This guest post is authored by Peter Tonge, our 2017-2018 Fall-Winter Maritime & Transportation Intern.
In TransAtlantic Lines LLC v. American Steamship Owners Mutual Protection and Indemnity Association, Inc., ____F.Supp. 3d___ (2017), 2017 A.M.C. 1293 (SDNY, May 30, 2017), the dispute involved the American Club’s partial denial of insurance coverage to one of its members (TransAtlantic) for certain losses deriving from a maritime incident. The American Club Rules stipulate that a Member can appeal a denial of coverage before the association’s Board of Directors, which is primarily composed of officers and representatives of the American Club’s members. The Rules also provide that the decision is intended to be “final and binding” and can only be reviewed in a federal court under the deferential “arbitrary and capricious” standard of review.
The Board of Directors denied TransAtlantic’s appeal, issuing a 22-page decision. TransAtlantic proceeded to file suit in the Southern District of New York, seeking de novo review of the decision to deny coverage, and bringing various claims against the defendants in contract and in tort, as opposed to a single challenge of the Board’s decision. They alleged that the appeal procedure was “fundamentally unfair” for four reasons:
- The Board had a financial interest in the decision, making it an impermissibly biased decision-maker.
- The ADR procedure violated the American Club by-law which prohibits directors from acting upon a claim in which they have an interest.
- It was “unlikely” that the Board meaningfully considered the appeal, since the claim was adjudicated at a regular Board meeting without oral argument.
- The Board members may not have taken an oath of impartiality and failed to disclose their financial and personal interests.
TransAtlantic also argued that the ADR procedure violated public policy under New York state law.
The court declined TransAtlantic’s request for de novo review of the denial of coverage and rejected all of TransAtlantic’s above arguments. Significantly, the court referred to at least two previous court decisions in the Southern District that held American Club board hearings to be voluntary ADR proceedings that are subject to a deferential standard of review. While the court referred to the P&I Club’s appeal process as a “somewhat unusual” ADR process, the court agreed that the American Club’s hearings “bear all the hallmarks of a voluntary ADR proceeding”. It was also noted that the Club Rules stipulated that decisions should be “final and binding”, subject to review in federal court under a deferential “arbitrary and capricious” standard of review. The court determined that no part of the Board’s justification for its decision was either arbitrary or capricious.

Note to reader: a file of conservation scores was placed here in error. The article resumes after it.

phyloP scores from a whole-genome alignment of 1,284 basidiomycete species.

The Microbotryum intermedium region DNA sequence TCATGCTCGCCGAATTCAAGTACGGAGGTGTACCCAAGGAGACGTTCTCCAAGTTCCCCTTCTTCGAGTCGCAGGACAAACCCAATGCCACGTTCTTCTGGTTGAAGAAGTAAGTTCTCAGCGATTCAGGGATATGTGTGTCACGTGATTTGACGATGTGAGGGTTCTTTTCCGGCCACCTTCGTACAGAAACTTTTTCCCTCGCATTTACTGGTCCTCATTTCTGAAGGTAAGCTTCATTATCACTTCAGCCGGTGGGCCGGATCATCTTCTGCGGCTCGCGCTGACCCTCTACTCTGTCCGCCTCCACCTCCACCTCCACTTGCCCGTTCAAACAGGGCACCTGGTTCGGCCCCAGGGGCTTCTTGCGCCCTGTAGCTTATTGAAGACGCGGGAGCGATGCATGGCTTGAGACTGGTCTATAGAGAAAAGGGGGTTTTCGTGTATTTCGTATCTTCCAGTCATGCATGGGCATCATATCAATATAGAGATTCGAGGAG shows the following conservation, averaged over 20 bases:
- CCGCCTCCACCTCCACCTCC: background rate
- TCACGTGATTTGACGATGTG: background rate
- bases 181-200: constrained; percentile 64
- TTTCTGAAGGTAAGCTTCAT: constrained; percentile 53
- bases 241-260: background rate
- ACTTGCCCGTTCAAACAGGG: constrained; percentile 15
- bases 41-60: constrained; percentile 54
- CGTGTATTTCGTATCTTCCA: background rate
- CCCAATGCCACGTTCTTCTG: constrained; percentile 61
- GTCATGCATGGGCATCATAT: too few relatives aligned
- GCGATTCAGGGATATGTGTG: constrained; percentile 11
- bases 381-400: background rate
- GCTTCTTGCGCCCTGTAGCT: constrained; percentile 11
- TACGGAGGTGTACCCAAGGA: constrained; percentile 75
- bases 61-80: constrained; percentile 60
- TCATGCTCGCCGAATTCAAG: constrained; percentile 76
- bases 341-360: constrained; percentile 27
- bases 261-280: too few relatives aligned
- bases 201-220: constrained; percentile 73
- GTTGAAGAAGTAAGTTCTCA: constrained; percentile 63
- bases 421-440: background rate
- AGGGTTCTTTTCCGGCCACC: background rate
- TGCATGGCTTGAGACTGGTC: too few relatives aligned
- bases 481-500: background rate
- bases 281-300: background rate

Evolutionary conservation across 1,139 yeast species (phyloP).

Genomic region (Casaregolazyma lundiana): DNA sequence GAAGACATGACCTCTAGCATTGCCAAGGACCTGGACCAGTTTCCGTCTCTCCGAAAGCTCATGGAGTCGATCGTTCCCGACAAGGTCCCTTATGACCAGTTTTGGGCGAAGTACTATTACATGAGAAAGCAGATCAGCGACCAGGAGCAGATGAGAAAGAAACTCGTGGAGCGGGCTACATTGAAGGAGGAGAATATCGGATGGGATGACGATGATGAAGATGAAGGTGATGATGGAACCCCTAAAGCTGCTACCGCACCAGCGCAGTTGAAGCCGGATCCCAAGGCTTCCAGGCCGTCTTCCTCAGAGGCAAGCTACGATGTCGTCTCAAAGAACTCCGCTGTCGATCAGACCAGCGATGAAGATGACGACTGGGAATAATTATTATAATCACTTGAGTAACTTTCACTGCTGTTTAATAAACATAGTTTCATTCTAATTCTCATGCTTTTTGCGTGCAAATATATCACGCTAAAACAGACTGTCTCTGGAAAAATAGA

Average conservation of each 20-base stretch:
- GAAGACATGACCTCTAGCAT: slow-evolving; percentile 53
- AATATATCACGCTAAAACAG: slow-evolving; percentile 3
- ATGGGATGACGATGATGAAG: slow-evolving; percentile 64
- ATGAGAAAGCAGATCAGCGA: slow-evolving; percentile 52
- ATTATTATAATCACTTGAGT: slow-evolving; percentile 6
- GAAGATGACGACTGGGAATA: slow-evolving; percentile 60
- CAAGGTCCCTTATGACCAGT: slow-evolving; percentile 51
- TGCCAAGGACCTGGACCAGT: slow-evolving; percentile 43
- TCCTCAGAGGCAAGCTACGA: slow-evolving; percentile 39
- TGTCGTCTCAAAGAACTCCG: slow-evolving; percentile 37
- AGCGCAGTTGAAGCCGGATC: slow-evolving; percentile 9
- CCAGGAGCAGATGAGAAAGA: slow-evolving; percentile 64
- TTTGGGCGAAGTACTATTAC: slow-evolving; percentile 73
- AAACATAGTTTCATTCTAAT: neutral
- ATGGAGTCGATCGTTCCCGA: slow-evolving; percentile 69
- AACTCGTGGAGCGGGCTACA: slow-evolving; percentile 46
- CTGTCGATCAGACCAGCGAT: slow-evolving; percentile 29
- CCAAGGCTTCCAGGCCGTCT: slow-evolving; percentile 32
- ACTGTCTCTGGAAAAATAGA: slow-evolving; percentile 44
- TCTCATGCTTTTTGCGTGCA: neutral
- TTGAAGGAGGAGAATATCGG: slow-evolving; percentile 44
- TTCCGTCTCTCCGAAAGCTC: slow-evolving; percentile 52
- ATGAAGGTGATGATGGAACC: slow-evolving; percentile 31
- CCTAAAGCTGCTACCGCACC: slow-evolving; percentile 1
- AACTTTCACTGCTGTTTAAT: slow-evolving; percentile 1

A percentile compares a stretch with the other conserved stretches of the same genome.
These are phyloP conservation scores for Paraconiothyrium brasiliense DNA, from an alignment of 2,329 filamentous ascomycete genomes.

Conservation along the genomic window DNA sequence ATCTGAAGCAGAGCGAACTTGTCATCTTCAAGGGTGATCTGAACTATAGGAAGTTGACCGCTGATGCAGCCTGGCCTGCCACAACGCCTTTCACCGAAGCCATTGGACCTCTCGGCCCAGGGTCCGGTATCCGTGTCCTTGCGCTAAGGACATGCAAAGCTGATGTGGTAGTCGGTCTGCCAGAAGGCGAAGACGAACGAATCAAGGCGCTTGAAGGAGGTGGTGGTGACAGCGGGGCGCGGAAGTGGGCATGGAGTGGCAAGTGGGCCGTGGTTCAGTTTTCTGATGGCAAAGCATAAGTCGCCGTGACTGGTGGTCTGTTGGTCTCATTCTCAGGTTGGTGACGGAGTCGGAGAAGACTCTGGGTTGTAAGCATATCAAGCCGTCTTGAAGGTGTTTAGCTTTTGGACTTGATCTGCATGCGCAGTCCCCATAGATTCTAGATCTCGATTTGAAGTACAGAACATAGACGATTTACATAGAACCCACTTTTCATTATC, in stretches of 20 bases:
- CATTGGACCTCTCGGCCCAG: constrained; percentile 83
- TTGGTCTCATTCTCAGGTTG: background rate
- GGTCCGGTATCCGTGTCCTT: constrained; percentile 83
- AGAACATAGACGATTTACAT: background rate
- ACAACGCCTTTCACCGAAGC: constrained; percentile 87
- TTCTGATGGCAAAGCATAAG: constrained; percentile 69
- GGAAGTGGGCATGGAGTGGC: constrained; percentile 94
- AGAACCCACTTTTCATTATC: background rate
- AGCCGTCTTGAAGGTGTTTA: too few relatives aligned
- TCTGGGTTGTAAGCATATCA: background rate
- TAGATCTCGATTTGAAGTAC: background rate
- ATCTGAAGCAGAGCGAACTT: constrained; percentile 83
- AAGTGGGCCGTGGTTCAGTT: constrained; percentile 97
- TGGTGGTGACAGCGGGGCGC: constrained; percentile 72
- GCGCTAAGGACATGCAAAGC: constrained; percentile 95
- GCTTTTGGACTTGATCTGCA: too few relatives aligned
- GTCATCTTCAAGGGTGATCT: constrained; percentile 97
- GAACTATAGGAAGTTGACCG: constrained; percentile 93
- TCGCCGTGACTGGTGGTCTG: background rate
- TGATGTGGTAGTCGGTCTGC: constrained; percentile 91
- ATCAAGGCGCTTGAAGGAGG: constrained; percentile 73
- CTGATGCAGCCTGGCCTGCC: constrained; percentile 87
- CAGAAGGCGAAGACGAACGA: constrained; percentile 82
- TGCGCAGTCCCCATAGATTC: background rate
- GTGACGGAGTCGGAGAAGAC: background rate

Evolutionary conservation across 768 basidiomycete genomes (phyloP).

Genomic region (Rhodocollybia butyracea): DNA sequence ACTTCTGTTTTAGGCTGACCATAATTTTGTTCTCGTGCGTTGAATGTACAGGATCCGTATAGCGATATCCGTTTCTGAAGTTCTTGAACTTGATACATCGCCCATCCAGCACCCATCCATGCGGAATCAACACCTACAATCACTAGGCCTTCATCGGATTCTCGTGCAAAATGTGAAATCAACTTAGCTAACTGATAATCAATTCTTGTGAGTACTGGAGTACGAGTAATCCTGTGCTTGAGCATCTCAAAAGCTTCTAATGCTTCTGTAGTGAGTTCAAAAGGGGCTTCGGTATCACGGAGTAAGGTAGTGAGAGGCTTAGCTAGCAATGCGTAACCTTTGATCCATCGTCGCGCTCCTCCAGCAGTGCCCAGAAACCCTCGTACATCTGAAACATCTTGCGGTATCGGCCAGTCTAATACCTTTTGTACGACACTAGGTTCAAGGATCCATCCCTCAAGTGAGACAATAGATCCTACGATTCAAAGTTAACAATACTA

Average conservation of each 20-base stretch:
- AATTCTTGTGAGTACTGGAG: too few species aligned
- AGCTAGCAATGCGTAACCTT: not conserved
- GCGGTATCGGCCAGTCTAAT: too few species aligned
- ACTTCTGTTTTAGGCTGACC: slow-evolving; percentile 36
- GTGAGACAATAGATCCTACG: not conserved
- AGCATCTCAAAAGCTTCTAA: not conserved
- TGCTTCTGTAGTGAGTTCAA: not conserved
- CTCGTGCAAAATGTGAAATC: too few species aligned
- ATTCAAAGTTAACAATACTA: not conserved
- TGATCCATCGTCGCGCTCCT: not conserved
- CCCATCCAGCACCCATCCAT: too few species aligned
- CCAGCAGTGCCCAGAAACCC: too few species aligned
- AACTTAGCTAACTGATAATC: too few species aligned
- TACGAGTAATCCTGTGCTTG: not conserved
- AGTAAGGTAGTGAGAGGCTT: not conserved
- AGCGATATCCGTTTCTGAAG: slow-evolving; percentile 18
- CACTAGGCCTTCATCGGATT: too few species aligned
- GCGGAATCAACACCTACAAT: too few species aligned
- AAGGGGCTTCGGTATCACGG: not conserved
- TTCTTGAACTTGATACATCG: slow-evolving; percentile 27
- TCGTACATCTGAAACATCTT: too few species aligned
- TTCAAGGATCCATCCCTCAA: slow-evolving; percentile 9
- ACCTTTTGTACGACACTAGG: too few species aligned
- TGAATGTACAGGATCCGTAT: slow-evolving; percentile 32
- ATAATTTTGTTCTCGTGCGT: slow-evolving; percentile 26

Further, the court held that TransAtlantic’s “fundamental fairness” arguments ignored the fact that any supposed bias was inherent to the ADR procedure to which members voluntarily agree when they join the association. By participating in the appeal proceedings without raising any complaint to the Board, TransAtlantic effectively waived its right to object to the decision. The court also found the allegation that the Board did not meaningfully consider the appeal to be completely unfounded, given the fact that the Board took a month to consider the appeal before issuing its 22-page decision. Finally, TransAtlantic entered into an agreement that made no provision for Board members to have to take an oath of impartiality or disclose their financial or personal interests. The court reasoned that these are “the kind of niceties” that ADR procedures need not provide.
Regarding TransAtlantic’s argument that the Board decision violated public policy, the court held that neither part of the two-part test under New York law were satisfied, as is necessary for the public policy exception to prevail. Namely, the law did not prohibit, in an absolute sense, the matter decided by the arbitrator, nor did the decision violate a “well-defined constitutional, statutory or common law of the state.”
The court also denied TransAtlantic’s request to defer ruling on the American Club’s motion for summary judgment and allow discovery into the Board hearing. It was held that post-arbitration discovery was available only in limited circumstances and, in order to take discovery from the ADR panel itself, the litigant would have to provide “clear evidence of impropriety,” for example, bias or corruption. The court found that TransAtlantic had failed to do this.
Therefore, the court granted the American Club’s motion for summary judgment dismissing the appeal, thus, upholding the ADR decision, denying discovery and dismissing the complaint. The court’s decision makes it clear that a party to an ADR procedure cannot attack the very same procedure to which they knowingly and voluntarily agreed. It also reaffirms the unwillingness of courts to set aside decisions made in voluntary ADR proceedings.